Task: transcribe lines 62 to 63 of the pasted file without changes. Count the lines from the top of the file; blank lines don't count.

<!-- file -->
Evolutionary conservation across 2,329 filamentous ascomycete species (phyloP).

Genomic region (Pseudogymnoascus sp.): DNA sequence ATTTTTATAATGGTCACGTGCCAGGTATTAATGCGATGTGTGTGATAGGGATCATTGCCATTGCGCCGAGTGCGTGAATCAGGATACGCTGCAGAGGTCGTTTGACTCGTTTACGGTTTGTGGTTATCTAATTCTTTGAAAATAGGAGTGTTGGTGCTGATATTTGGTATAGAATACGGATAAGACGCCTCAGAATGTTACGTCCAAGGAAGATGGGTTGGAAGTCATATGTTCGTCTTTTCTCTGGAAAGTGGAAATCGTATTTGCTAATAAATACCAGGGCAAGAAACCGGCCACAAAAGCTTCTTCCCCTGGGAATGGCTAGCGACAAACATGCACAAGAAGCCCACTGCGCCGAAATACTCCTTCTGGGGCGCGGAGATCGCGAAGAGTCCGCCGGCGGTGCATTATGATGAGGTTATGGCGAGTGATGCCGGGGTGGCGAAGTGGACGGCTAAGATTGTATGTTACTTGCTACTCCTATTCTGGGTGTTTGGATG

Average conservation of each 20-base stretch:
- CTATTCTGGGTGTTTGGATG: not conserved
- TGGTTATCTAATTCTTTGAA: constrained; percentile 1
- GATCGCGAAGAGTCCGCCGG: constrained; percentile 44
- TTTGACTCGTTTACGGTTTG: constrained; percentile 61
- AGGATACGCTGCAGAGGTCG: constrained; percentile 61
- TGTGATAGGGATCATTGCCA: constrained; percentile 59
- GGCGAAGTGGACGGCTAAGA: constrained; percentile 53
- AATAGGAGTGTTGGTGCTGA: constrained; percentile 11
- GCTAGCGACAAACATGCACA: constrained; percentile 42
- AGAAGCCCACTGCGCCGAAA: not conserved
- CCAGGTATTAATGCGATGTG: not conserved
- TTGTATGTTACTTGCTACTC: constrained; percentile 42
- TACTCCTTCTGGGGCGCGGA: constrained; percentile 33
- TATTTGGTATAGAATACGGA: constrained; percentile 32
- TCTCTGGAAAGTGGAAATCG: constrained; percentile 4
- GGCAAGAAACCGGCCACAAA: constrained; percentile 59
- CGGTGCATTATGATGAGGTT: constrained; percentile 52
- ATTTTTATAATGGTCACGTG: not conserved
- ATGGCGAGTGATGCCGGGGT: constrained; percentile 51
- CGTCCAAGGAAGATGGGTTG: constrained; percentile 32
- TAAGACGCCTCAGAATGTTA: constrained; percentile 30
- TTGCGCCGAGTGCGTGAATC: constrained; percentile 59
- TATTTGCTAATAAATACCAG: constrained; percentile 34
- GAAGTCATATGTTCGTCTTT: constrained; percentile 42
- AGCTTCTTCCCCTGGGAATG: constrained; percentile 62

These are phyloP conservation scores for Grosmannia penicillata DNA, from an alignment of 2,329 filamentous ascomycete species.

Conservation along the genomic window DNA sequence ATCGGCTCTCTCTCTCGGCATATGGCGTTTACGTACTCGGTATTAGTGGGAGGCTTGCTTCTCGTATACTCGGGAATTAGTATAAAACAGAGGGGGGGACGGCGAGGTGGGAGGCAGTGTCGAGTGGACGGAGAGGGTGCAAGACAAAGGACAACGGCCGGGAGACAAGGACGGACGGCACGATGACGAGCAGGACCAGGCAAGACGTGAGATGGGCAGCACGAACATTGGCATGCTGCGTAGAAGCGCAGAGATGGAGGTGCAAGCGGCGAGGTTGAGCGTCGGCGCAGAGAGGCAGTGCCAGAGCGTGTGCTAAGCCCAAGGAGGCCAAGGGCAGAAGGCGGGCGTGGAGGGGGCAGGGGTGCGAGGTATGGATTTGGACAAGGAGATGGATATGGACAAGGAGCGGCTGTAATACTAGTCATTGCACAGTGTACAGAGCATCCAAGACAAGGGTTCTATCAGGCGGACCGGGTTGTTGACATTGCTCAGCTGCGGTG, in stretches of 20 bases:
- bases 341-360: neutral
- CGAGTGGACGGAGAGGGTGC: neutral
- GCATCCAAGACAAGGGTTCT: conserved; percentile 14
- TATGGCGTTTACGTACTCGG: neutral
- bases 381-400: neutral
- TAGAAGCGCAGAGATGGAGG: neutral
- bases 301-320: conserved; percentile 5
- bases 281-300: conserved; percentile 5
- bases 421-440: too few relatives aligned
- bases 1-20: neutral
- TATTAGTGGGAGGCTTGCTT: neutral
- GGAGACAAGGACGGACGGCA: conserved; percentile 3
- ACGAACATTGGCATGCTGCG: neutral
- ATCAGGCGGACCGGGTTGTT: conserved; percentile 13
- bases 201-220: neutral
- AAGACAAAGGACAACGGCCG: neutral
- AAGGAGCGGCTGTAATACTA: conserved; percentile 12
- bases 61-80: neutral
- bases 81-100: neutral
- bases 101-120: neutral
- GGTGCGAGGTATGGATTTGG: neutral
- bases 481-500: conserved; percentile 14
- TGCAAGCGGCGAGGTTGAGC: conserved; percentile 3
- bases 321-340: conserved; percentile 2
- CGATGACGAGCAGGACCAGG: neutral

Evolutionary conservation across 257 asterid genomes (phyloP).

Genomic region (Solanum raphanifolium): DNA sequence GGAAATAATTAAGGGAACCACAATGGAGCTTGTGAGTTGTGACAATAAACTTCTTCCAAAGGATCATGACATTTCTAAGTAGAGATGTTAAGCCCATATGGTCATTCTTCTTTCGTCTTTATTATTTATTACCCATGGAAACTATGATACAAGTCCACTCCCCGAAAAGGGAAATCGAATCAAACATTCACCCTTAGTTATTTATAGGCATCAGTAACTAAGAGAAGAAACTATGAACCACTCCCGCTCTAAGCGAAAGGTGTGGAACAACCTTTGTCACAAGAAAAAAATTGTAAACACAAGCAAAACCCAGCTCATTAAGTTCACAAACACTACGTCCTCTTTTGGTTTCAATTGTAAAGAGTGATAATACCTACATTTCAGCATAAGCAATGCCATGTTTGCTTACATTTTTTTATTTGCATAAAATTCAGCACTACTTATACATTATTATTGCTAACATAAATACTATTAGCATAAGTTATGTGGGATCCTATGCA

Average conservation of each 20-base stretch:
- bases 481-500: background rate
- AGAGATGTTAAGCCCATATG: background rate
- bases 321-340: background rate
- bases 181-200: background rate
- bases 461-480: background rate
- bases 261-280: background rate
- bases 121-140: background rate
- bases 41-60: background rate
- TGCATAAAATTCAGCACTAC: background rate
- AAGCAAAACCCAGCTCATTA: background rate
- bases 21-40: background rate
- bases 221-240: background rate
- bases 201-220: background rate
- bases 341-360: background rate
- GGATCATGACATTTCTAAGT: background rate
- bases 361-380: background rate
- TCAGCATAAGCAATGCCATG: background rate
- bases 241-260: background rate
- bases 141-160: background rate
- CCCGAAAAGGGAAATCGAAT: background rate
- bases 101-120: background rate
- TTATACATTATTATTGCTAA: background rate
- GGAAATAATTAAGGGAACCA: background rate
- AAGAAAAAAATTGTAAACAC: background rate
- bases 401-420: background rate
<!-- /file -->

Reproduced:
- bases 181-200: background rate
- bases 461-480: background rate